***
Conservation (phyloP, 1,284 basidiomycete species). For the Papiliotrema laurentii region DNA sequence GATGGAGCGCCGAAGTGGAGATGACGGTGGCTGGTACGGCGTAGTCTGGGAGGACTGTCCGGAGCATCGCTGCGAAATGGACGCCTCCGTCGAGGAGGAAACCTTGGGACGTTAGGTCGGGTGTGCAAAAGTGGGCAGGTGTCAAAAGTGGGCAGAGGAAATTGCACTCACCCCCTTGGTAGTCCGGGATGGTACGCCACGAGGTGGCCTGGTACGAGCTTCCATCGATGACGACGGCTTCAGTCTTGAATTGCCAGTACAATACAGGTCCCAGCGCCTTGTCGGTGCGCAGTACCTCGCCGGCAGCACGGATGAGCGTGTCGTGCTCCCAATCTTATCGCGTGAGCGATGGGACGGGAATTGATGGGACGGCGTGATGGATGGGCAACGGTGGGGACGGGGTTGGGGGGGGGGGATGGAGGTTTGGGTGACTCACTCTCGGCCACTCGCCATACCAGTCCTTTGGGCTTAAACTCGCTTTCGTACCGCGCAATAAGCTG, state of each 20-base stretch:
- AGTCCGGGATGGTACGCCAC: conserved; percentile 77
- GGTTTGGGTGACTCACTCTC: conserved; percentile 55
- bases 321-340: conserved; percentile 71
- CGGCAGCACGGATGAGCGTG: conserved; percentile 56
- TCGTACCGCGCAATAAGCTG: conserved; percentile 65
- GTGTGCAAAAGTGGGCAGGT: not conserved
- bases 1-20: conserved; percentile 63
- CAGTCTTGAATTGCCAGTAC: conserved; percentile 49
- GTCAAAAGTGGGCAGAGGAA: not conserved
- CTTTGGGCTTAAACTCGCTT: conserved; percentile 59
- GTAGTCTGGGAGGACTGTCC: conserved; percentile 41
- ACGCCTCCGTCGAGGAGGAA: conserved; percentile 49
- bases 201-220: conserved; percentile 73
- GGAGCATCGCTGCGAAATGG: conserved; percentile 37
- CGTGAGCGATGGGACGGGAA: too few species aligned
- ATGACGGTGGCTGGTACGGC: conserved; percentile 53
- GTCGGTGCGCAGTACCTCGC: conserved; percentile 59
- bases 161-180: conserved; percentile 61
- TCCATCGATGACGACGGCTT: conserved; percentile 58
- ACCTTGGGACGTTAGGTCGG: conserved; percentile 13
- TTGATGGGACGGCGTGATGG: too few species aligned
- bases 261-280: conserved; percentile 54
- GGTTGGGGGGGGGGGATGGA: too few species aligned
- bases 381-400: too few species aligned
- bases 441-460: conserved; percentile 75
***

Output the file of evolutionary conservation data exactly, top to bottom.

Conservation (phyloP, 1,284 basidiomycete species). For the Papiliotrema laurentii region DNA sequence GATGGAGCGCCGAAGTGGAGATGACGGTGGCTGGTACGGCGTAGTCTGGGAGGACTGTCCGGAGCATCGCTGCGAAATGGACGCCTCCGTCGAGGAGGAAACCTTGGGACGTTAGGTCGGGTGTGCAAAAGTGGGCAGGTGTCAAAAGTGGGCAGAGGAAATTGCACTCACCCCCTTGGTAGTCCGGGATGGTACGCCACGAGGTGGCCTGGTACGAGCTTCCATCGATGACGACGGCTTCAGTCTTGAATTGCCAGTACAATACAGGTCCCAGCGCCTTGTCGGTGCGCAGTACCTCGCCGGCAGCACGGATGAGCGTGTCGTGCTCCCAATCTTATCGCGTGAGCGATGGGACGGGAATTGATGGGACGGCGTGATGGATGGGCAACGGTGGGGACGGGGTTGGGGGGGGGGGATGGAGGTTTGGGTGACTCACTCTCGGCCACTCGCCATACCAGTCCTTTGGGCTTAAACTCGCTTTCGTACCGCGCAATAAGCTG, state of each 20-base stretch:
- AGTCCGGGATGGTACGCCAC: conserved; percentile 77
- GGTTTGGGTGACTCACTCTC: conserved; percentile 55
- bases 321-340: conserved; percentile 71
- CGGCAGCACGGATGAGCGTG: conserved; percentile 56
- TCGTACCGCGCAATAAGCTG: conserved; percentile 65
- GTGTGCAAAAGTGGGCAGGT: not conserved
- bases 1-20: conserved; percentile 63
- CAGTCTTGAATTGCCAGTAC: conserved; percentile 49
- GTCAAAAGTGGGCAGAGGAA: not conserved
- CTTTGGGCTTAAACTCGCTT: conserved; percentile 59
- GTAGTCTGGGAGGACTGTCC: conserved; percentile 41
- ACGCCTCCGTCGAGGAGGAA: conserved; percentile 49
- bases 201-220: conserved; percentile 73
- GGAGCATCGCTGCGAAATGG: conserved; percentile 37
- CGTGAGCGATGGGACGGGAA: too few species aligned
- ATGACGGTGGCTGGTACGGC: conserved; percentile 53
- GTCGGTGCGCAGTACCTCGC: conserved; percentile 59
- bases 161-180: conserved; percentile 61
- TCCATCGATGACGACGGCTT: conserved; percentile 58
- ACCTTGGGACGTTAGGTCGG: conserved; percentile 13
- TTGATGGGACGGCGTGATGG: too few species aligned
- bases 261-280: conserved; percentile 54
- GGTTGGGGGGGGGGGATGGA: too few species aligned
- bases 381-400: too few species aligned
- bases 441-460: conserved; percentile 75